Canada's child labour habit

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Canadians are unaware of how many products they consume that may contain child labour.
Bangladesh factory entrance. Photo/World Vision
(March 16, 2015)
MISSISSAUGA, ON – The average Canadian may have a child labour habit and not even know it, warns World Vision. More than half (54%) of Canadians do not believe they consume any products made by children, according to a new Ipsos Reid poll.

Yet, Canadians need to realize they may actually be eating, drinking, wearing and using dozens of products daily that are made by children, says World Vision.  As part of its No Child For Sale awareness campaign, World Vision today released research​ that connects rising levels of Canadian imports with countries where child labour is a harsh reality. 

WARNING: May Contain Child Labour
  • Coffee - $85 million imported from Guatemala (2009-2013)
  • Sugar - $512 million annual imports from countries including El Salvador, Mexico, Guatemala (2013)
  • Clothing - $10 billion worth imported, from Bangladesh, Cambodia, China, Vietnam (2013) 
  • Footwear - 2368% spike in imports from Cambodia. (2009-2013)
  • Tomatoes - 771% increase in imports from Guatemala. (2009-2013)
  • Shrimp - Nearly 50% is imported from Thailand and Vietnam (2009-2013)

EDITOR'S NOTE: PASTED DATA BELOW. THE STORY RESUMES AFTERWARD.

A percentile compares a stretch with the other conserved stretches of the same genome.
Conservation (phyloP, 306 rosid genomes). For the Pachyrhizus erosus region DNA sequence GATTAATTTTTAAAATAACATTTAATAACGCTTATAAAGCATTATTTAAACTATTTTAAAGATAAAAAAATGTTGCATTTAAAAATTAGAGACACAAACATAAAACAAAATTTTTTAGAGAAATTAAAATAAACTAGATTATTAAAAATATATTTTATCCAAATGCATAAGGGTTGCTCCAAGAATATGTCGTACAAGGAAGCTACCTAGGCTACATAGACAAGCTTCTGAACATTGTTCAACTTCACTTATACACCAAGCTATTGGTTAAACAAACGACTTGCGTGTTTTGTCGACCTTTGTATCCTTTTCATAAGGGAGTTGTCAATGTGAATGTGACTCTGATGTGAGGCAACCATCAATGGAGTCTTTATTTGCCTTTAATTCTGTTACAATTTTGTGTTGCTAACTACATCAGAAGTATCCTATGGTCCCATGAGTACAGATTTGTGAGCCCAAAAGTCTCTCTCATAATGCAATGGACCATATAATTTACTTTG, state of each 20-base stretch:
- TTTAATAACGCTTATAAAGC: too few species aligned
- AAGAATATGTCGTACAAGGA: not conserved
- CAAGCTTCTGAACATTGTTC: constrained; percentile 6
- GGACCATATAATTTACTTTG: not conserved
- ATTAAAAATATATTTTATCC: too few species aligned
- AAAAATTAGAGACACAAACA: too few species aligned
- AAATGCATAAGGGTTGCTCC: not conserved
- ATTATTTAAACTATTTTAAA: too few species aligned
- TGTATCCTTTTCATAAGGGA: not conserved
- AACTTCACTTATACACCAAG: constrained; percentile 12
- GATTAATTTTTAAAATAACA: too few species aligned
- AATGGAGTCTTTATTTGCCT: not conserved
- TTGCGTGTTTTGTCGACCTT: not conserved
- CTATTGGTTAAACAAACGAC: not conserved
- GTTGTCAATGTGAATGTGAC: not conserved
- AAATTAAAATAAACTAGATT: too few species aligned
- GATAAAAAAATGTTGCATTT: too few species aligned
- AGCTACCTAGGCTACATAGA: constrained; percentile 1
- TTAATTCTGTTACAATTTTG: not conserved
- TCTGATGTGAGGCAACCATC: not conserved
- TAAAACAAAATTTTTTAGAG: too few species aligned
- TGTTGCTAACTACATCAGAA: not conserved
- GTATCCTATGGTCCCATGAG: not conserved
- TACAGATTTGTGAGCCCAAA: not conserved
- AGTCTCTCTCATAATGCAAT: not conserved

• Electronics - Imports of mobile phones/handsets more than doubled (2009-2013)

  • 82% admitted they simply don’t know if what they are buying is contributing to the exploitation of children in other countries
  • 87% agree they could reduce child labour in other countries by changing their buying behaviour
  • 60% would stop buying a product and would switch brands if they found out that it was made by children
  • 89% believe that Canadian companies could reduce child labour by investigating their supply sources


“Whether we’re shopping for strawberries in March or for the cheapest and hottest jeans, it’s tragic how few of us realize how much stuff we buy that is made by children working in horrific conditions. But it’s also not surprising since we have so little information from Canadian companies about their supply chains,” says Cheryl Hotchkiss, manager of World Vision’s No Child for Sale campaign. 

“Canadians do care – the majority of us are willing to change our shopping behaviour if we have the right information to make the right choices,” says Hotchkiss. 

  • It’s time for supply chain transparency – Canadians can ask companies to provide more information about how their products are made and what efforts they are taking to monitor, address, and prevent child labour
  • Canadians can speak out about child labour on social media and sign World Vision’s No Child for Sale petition

The Ipsos Reid survey was conducted between March 4 and 9, 2015 on behalf of World Vision Canada. The results are based on a sample of n=1,007 Canadian adults in the general population and are accurate to within +/-3.5 percentage points, 19 times out of 20.